1. ‘I will escape the trap of paper-only systems.’

Working in a registrar’s office, your weekdays are filled with request after request from students. With the class of 2018 spending the semester looking at post-graduation options – first-time jobs, graduate school, etc. – many of these requests will involve transcripts and diplomas. In a paper-only setting, your office can easily become overwhelmed by all the documents you need to send and receive, making it highly likely that someone’s request will fall through the cracks. 

Switching to a digital system alleviates a lot of that strain. No longer do you have to search through cabinets full of files and mail things by hand. Instead, the system does everything for you, automatically pulling student records and sending them to their destinations in an instant. Convenient, no?

2. ‘I will ensure my office puts learners first.’

Have you noticed that the standard process of sending transcripts makes students very nervous? There’s rarely any delivery tracking, so students anxiously await news from the recipient that their credentials made it to their destination. Since mail takes anywhere from a few days to a week or more, your students are left in the dark leading to more questions for your office.

With digital credentials, that worried feeling completely disappears. Their transcripts are immediately sent wherever they need to go, regardless of whether the recipient is within the school’s destination network or not.

In fact, it helps to have a third-party service with a large network of academic and professional institutions within reach, thereby completely relieving you of the burden of credentials. That said, be sure to choose a provider that also sends physical records with USPS or FedEx tracking, just in case students send their credentials to destinations that only want paper.

3. ‘I will make sure our transcripts are accurate and protect the authenticity of the school.’

Digital credentials like eTranscripts aren’t new, but schools have been very reluctant to adopt them. According to a survey from the American Association of Collegiate Registrars and Admissions Officers, one of the primary reasons for avoiding digital is integrity concerns. Many school officials are afraid that digital transcripts and diplomas can be altered more easily than paper ones.

In actuality, digital credentials are safer than their traditional counterparts. Parchment, for example, sends verified PDFs that alert recipients if and when the information inside has been altered.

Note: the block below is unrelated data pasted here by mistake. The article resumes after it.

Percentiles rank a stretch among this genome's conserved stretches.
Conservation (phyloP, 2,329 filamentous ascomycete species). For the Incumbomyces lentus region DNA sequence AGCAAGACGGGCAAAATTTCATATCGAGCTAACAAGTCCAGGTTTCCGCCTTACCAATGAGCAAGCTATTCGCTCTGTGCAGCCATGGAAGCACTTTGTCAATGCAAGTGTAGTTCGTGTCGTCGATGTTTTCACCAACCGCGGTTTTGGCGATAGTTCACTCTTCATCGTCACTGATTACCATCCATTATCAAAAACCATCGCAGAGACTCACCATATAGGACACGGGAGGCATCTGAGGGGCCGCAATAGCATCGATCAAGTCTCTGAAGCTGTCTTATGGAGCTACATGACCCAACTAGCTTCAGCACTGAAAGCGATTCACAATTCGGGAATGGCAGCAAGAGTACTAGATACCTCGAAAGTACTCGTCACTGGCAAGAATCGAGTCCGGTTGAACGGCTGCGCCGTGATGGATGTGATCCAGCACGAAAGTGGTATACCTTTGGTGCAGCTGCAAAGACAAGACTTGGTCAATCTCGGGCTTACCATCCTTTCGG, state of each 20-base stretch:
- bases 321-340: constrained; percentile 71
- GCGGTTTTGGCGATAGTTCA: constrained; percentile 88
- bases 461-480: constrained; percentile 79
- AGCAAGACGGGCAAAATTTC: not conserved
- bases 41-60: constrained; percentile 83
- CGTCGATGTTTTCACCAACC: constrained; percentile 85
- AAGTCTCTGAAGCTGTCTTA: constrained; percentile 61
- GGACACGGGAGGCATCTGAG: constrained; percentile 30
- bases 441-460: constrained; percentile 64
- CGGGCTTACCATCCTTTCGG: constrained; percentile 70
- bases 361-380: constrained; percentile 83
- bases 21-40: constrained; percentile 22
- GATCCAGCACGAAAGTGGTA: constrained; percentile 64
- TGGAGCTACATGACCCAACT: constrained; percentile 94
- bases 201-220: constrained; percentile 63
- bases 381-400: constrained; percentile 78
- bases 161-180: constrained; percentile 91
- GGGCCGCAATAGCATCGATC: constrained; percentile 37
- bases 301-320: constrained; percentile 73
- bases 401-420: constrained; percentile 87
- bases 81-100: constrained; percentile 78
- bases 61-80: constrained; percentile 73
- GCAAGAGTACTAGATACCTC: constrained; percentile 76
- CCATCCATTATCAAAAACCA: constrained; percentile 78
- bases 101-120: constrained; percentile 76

Make your office run smoothly in 2018 by offering eTranscripts and other digital credentials. Take a load off your mind and learn how Parchment can successfully work with your school to improve your office and the lives of your students.

3 Myths About Cover Letter Writing to Tell Your Graduating Seniors

Today’s graduating college students face an employment landscape unlike that of any generation before them. Not only are businesses more international than ever – increasing the number of applicants competing for a single position – but modern ideas like working remotely, contingent/freelance staff and an emphasis on soft skills have altered what companies look for in an employee.

This, unfortunately, means it’s that much harder for students to get a job – even if their credentials are a perfect match. That’s why nuances like a well-crafted cover letter are so important.

That said, just as the job landscape has changed over the past few decades, so too have best practices for writing cover letters. Let’s look at what’s changed by debunking three cover letter myths and reviewing how a school’s Career Services employees can help students write them more effectively:

Myth No. 1: Cover letters are short and light on information

Old advice dictated that cover letters were to be a paragraph long with a generic greeting (“To whom it may concern,” of course) and a brief introduction of the applicant. These days, that type of thinking won’t cut it. Job recruiters are inundated with dozens, if not hundreds, of applications throughout the hiring process. In the interest of saving time, they want to know as much about a candidate as they can before scheduling an interview.